do it

do it: pay it forward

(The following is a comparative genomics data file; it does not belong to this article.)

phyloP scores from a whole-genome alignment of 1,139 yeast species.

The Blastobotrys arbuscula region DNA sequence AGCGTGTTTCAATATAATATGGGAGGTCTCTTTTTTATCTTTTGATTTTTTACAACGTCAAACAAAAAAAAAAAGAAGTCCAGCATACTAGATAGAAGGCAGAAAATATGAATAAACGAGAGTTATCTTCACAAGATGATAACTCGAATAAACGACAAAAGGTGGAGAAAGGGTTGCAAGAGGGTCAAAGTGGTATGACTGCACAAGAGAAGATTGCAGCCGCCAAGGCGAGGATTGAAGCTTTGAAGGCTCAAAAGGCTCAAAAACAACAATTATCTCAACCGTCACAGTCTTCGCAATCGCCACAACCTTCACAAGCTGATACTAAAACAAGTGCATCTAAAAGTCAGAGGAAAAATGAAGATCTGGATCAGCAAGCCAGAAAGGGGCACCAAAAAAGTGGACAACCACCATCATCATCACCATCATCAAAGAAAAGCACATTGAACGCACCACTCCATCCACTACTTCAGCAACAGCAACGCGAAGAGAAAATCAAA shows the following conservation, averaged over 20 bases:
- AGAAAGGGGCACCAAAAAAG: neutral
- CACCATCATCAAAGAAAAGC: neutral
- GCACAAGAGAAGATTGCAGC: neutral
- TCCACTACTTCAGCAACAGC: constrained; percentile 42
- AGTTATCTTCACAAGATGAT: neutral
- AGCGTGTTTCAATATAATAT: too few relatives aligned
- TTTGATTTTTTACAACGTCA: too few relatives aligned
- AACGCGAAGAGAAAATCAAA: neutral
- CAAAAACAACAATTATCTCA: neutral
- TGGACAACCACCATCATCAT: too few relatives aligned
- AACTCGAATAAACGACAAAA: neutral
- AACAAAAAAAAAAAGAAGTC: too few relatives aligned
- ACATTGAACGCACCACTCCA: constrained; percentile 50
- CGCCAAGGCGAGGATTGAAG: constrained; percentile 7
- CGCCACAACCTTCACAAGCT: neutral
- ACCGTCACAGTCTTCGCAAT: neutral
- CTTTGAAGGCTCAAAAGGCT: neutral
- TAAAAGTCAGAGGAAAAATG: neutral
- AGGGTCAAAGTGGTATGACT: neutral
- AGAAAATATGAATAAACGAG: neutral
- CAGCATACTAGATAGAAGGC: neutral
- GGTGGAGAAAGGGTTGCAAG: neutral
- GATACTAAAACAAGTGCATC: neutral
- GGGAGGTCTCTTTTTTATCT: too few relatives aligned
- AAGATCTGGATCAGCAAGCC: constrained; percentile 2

Let me first say that so many people help me out on a regular basis. I would never get by on my own in this city without my parents pulling me out of financial (and emotional) binds. My family and friends back home are proud of what I'm doing here and believe in me. Sometimes it's the only thing that keeps me going. A week before I moved to Astoria, my dad came to visit me with his girlfriend and my Gram. It was my Gram's first trip to NYC, and on her first day she bought a lottery scratch ticket. She won $20. Everyday we were in such a rush going here and there, trying to squeeze all of NYC into a 3 day visit. On her last day she pulled the ticket out and gave it to me. She said she forgot to cash it in, and I should buy something for myself with it. For the rest of that week I was packing up my Brooklyn apartment, and tossed it into my box of scrapbook stuff- photos, ticket stubs, admission bracelets... I forgot about it. I'm eking by on a super tight budget right now, so when I pulled out that ticket yesterday my excitement was comparable to Charlie Bucket and the golden ticket. I got dressed, put on some makeup, bundled up against the wintry wet weather, and cashed the ticket on my way to Union Square. I had my postcards and markers in my pocket for my Love for NYC project, and I wanted to get some hot cider, apples, and fresh pasta from the Union Square Farmer's Market with the $20. I had only walked a few paces through the market and saw a mother and young daughter selling pottery. It was already sundown and getting very cold, and the girl didn't have a jacket. One piece on their table was shouting at me- this gorgeous bowl, with periwinkle blue and green glaze, with a foamy white crackle glaze over it all... it looked like the ocean. Everything on the table had a price tag on it but this piece. When I asked, the woman told me it was $25, and her favorite piece she's ever made. I stood there for a minute, looking at the other pieces. The girl whispered to her mum, and the woman said "I would sell it for $20." The amount was all I had to spend, but the little girl reminded me of myself- working craft fair booths with my wares when I was young. She had been outside in the cold all day, wearing just a sweatshirt. I pulled the $20 out of my pocket and tucked the bowl into my bag. The girl told me it was their first sale all day. I walked to the street, and with no more money to spend and the temperatures dropping, I turned around and walked back towards the subway. The mother I bought the bowl from was packing up her table, telling the daughter that now they could go get grilled cheese sandwiches and hot chocolate on their way home. The girl was dancing around the table, so excited. Brought tears to my eyes and made me feel selfish for having weighed buying the bowl or buying myself a hot drink. And now this morning, I was telling my mum this story and she's buying me breakfast at my favorite place... you get what you give.